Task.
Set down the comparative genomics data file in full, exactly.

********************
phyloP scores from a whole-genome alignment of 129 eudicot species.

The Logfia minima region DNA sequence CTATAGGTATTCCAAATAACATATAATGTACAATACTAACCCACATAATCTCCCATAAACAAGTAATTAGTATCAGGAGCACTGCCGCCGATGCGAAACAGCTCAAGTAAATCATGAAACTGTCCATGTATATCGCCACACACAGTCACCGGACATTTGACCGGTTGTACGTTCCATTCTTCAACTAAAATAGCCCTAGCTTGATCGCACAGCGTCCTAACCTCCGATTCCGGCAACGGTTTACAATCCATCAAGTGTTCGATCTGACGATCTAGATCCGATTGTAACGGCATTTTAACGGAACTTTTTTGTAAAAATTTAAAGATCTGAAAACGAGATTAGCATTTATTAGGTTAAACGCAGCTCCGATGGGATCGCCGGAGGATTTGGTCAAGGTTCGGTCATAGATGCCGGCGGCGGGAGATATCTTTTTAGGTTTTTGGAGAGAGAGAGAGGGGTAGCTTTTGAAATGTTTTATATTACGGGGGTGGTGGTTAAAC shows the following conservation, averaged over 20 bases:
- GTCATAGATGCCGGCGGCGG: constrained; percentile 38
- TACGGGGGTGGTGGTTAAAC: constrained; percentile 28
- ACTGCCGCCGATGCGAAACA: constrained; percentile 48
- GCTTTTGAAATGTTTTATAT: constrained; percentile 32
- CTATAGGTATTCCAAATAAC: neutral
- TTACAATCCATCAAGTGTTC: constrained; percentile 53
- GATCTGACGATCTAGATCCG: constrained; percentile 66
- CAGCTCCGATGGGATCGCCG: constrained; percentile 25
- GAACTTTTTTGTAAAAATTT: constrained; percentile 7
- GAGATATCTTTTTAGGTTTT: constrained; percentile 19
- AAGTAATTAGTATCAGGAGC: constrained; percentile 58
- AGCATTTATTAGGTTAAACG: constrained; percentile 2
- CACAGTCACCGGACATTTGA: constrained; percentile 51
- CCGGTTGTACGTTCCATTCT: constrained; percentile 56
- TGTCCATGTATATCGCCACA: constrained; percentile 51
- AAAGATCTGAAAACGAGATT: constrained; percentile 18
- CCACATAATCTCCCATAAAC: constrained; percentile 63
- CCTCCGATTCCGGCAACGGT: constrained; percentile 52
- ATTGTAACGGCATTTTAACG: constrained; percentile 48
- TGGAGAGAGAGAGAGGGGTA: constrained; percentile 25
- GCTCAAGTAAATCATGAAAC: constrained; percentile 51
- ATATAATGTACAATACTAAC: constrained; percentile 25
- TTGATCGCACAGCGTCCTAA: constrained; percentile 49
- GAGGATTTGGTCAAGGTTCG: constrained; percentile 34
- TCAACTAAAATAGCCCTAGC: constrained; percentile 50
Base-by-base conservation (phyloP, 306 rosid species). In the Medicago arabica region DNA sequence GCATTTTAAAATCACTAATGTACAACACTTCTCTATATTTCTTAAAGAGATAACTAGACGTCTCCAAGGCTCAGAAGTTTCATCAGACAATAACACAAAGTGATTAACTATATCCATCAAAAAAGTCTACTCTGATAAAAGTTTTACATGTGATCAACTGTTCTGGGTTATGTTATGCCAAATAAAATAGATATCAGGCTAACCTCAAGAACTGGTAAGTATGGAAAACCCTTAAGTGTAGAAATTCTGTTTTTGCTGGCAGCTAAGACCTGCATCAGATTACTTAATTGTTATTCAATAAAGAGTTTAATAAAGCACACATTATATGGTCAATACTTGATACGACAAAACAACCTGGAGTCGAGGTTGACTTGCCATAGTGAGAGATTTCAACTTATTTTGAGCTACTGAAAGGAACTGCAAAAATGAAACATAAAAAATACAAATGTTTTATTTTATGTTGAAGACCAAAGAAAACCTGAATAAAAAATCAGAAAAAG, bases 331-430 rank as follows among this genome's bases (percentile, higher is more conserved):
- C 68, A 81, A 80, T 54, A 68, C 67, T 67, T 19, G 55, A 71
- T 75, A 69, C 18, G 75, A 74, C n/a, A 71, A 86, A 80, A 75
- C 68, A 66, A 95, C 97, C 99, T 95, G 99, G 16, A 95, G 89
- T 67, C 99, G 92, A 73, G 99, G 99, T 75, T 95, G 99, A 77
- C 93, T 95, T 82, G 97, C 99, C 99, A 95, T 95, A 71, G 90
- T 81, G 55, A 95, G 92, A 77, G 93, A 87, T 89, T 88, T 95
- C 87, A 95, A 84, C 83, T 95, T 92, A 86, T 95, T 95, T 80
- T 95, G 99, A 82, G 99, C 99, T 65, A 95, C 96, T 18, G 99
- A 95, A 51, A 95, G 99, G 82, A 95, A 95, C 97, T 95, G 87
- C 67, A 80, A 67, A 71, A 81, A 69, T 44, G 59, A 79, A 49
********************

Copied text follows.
phyloP scores from a whole-genome alignment of 129 eudicot species.

The Logfia minima region DNA sequence CTATAGGTATTCCAAATAACATATAATGTACAATACTAACCCACATAATCTCCCATAAACAAGTAATTAGTATCAGGAGCACTGCCGCCGATGCGAAACAGCTCAAGTAAATCATGAAACTGTCCATGTATATCGCCACACACAGTCACCGGACATTTGACCGGTTGTACGTTCCATTCTTCAACTAAAATAGCCCTAGCTTGATCGCACAGCGTCCTAACCTCCGATTCCGGCAACGGTTTACAATCCATCAAGTGTTCGATCTGACGATCTAGATCCGATTGTAACGGCATTTTAACGGAACTTTTTTGTAAAAATTTAAAGATCTGAAAACGAGATTAGCATTTATTAGGTTAAACGCAGCTCCGATGGGATCGCCGGAGGATTTGGTCAAGGTTCGGTCATAGATGCCGGCGGCGGGAGATATCTTTTTAGGTTTTTGGAGAGAGAGAGAGGGGTAGCTTTTGAAATGTTTTATATTACGGGGGTGGTGGTTAAAC shows the following conservation, averaged over 20 bases:
- GTCATAGATGCCGGCGGCGG: constrained; percentile 38
- TACGGGGGTGGTGGTTAAAC: constrained; percentile 28
- ACTGCCGCCGATGCGAAACA: constrained; percentile 48
- GCTTTTGAAATGTTTTATAT: constrained; percentile 32
- CTATAGGTATTCCAAATAAC: neutral
- TTACAATCCATCAAGTGTTC: constrained; percentile 53
- GATCTGACGATCTAGATCCG: constrained; percentile 66
- CAGCTCCGATGGGATCGCCG: constrained; percentile 25
- GAACTTTTTTGTAAAAATTT: constrained; percentile 7
- GAGATATCTTTTTAGGTTTT: constrained; percentile 19
- AAGTAATTAGTATCAGGAGC: constrained; percentile 58
- AGCATTTATTAGGTTAAACG: constrained; percentile 2
- CACAGTCACCGGACATTTGA: constrained; percentile 51
- CCGGTTGTACGTTCCATTCT: constrained; percentile 56
- TGTCCATGTATATCGCCACA: constrained; percentile 51
- AAAGATCTGAAAACGAGATT: constrained; percentile 18
- CCACATAATCTCCCATAAAC: constrained; percentile 63
- CCTCCGATTCCGGCAACGGT: constrained; percentile 52
- ATTGTAACGGCATTTTAACG: constrained; percentile 48
- TGGAGAGAGAGAGAGGGGTA: constrained; percentile 25
- GCTCAAGTAAATCATGAAAC: constrained; percentile 51
- ATATAATGTACAATACTAAC: constrained; percentile 25
- TTGATCGCACAGCGTCCTAA: constrained; percentile 49
- GAGGATTTGGTCAAGGTTCG: constrained; percentile 34
- TCAACTAAAATAGCCCTAGC: constrained; percentile 50
Base-by-base conservation (phyloP, 306 rosid species). In the Medicago arabica region DNA sequence GCATTTTAAAATCACTAATGTACAACACTTCTCTATATTTCTTAAAGAGATAACTAGACGTCTCCAAGGCTCAGAAGTTTCATCAGACAATAACACAAAGTGATTAACTATATCCATCAAAAAAGTCTACTCTGATAAAAGTTTTACATGTGATCAACTGTTCTGGGTTATGTTATGCCAAATAAAATAGATATCAGGCTAACCTCAAGAACTGGTAAGTATGGAAAACCCTTAAGTGTAGAAATTCTGTTTTTGCTGGCAGCTAAGACCTGCATCAGATTACTTAATTGTTATTCAATAAAGAGTTTAATAAAGCACACATTATATGGTCAATACTTGATACGACAAAACAACCTGGAGTCGAGGTTGACTTGCCATAGTGAGAGATTTCAACTTATTTTGAGCTACTGAAAGGAACTGCAAAAATGAAACATAAAAAATACAAATGTTTTATTTTATGTTGAAGACCAAAGAAAACCTGAATAAAAAATCAGAAAAAG, bases 331-430 rank as follows among this genome's bases (percentile, higher is more conserved):
- C 68, A 81, A 80, T 54, A 68, C 67, T 67, T 19, G 55, A 71
- T 75, A 69, C 18, G 75, A 74, C n/a, A 71, A 86, A 80, A 75
- C 68, A 66, A 95, C 97, C 99, T 95, G 99, G 16, A 95, G 89
- T 67, C 99, G 92, A 73, G 99, G 99, T 75, T 95, G 99, A 77
- C 93, T 95, T 82, G 97, C 99, C 99, A 95, T 95, A 71, G 90
- T 81, G 55, A 95, G 92, A 77, G 93, A 87, T 89, T 88, T 95
- C 87, A 95, A 84, C 83, T 95, T 92, A 86, T 95, T 95, T 80
- T 95, G 99, A 82, G 99, C 99, T 65, A 95, C 96, T 18, G 99
- A 95, A 51, A 95, G 99, G 82, A 95, A 95, C 97, T 95, G 87
- C 67, A 80, A 67, A 71, A 81, A 69, T 44, G 59, A 79, A 49